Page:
On the evening of July 9, 2016, I was nervous about the “sharing and learning session” I was to facilitate at Sitaram Bhartia the next day. This was going to be the first-of-its-kind session at the hospital where five teams were going to share their improvement stories with each other. Neither were they going to showcase their work to management nor to an audience outside the hospital.
“We discussed this internally but don’t feel we have the bandwidth to travel to Mexico” I wrote to Sue Gullo, director of the Institute for Healthcare Improvement, in reply to her invitation to submit an abstract for the Global Maternal and Newborn Healthcare Conference. I also wondered if the conference would be relevant for someone like me,
When I was asked to register for the IHI/BMJ International Forum on Quality & Safety in Healthcare I was a bit concerned. Being a consultant obstetrician and gynaecologist in a small non-profit hospital in Delhi, I wondered whether the conference would be applicable for our setting because many of the topics seemed related to public health.
“A leader must be able to define an ideal state and get people enthused about moving towards it” said Dr Prab Prabhakar, a consultant paediatric neurologist at the Great Ormond Street Hospital (GOSH), as we sat down together in my office. I had met Dr Prabhakar a few months ago in London and was pleased that he was taking a day out of his vacation in India to visit us.
Every year we celebrate International Nurses Day on Florence Nightingale’s birthday. In our hospital it’s a time when nurses dress up in their best, renew their pledge to serve, collect awards, and put on a cultural program. For the third year in a row I was asked to say a few words. Last year I had discussed how our newly introduced Training Within Industry (TWI) program had helped reduce nursing complaints,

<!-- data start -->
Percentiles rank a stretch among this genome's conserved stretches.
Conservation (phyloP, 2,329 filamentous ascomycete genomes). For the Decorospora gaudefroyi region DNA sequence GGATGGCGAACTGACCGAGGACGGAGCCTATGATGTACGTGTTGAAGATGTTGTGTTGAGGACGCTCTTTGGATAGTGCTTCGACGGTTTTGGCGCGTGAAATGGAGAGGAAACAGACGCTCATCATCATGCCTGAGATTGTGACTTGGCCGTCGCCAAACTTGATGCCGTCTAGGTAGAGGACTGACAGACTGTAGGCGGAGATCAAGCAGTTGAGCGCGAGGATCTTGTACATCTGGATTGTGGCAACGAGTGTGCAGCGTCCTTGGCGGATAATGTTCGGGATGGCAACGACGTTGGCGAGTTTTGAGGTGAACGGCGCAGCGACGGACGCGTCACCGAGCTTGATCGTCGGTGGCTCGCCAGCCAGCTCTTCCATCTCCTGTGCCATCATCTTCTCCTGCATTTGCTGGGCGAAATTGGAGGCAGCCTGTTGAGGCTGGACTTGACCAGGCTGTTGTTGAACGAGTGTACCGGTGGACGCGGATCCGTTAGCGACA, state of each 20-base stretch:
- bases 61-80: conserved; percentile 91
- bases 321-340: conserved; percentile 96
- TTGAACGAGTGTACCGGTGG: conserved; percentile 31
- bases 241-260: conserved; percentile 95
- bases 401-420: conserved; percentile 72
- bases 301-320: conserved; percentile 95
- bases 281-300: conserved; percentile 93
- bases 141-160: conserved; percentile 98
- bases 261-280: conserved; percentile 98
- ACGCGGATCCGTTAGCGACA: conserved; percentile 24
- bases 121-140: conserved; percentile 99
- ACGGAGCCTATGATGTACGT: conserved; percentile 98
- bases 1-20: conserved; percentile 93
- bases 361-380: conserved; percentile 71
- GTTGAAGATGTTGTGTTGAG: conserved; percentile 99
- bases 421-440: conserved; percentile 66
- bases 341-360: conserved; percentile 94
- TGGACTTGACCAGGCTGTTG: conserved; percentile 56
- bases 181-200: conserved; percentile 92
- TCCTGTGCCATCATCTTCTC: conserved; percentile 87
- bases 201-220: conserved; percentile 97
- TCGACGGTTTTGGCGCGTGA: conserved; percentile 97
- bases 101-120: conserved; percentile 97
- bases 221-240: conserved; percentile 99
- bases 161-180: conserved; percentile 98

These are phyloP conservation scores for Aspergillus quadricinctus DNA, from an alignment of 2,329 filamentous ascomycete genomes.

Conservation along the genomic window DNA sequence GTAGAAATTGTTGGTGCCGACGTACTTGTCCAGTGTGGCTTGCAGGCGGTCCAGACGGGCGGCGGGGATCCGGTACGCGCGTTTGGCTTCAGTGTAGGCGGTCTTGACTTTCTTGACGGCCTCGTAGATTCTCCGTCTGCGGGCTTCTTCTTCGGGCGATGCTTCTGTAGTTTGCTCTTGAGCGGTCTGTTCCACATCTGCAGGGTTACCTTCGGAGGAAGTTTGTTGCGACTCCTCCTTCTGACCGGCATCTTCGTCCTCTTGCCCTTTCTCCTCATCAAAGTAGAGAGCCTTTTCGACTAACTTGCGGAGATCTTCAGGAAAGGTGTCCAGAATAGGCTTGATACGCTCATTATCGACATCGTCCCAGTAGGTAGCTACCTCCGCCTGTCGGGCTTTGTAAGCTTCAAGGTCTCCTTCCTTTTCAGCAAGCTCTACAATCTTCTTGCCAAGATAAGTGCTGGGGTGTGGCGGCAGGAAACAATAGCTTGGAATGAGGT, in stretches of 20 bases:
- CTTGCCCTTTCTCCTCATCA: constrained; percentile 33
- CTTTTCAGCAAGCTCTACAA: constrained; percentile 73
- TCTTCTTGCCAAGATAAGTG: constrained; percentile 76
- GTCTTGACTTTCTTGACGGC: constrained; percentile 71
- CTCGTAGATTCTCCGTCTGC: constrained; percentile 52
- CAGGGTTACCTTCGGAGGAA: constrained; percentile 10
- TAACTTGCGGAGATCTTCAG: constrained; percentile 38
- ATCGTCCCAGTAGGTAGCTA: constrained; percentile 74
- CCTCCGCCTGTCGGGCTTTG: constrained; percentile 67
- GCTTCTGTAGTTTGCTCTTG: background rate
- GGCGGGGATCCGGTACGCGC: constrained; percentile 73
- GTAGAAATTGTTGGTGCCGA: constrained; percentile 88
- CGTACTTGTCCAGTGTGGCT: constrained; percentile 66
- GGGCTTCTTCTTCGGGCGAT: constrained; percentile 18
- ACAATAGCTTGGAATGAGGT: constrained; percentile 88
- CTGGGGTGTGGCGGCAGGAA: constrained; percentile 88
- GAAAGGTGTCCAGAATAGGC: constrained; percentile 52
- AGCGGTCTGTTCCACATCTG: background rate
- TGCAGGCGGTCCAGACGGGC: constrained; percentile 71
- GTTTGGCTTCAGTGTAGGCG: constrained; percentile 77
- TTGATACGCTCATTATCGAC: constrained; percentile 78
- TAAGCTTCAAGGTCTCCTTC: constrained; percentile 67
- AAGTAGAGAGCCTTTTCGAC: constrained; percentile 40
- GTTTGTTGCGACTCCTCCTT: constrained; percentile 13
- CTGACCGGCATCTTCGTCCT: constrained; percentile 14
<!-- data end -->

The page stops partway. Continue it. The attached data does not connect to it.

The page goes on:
Sixty-four different sites – many with high rates of child poverty and complex long-term conditions; high proportion of ethnic minorities; 14 care-commissioning groups who demand different quality metrics; and a focus on mental health and community care – not the most remunerative areas in healthcare.
Yes, according to Dr. Farris Timimi , a cardiologist at Mayo Clinic who is medical director of Mayo Clinic Center for Social Media . In fact he goes as far as to say that physicians’ participation in social media is a moral imperative and part of being professional. He says that patients are spending time online seeking health information and support and that represents both an opportunity and a moral obligation for providers.
I skipped breakfast and arrived a good half-hour earlier than the scheduled start time, not wanting to risk being late for my first WHO Expert Consultation. When I had received the invitation to participate in developing a framework for Patient and Family engagement several weeks ago, I remember feeling honored. I was excited by the prospect of making a contribution at a global level and developing new relationships that could help our hospital continue along our journey of improving safety and transparency (see my earlier blog posts on the start of our safety journey and on disclosing our caesarean section rate).
“I have greater assurance about product quality and service quality when I walk into a Sagar for a snack than when I go into a hospital!” (Sagar is a chain of restaurants in Delhi best known for serving South Indian food.) I have often said this to our consultants and managers to illustrate the unacceptably low levels of reliability in most healthcare delivery encounters – including at our hospital.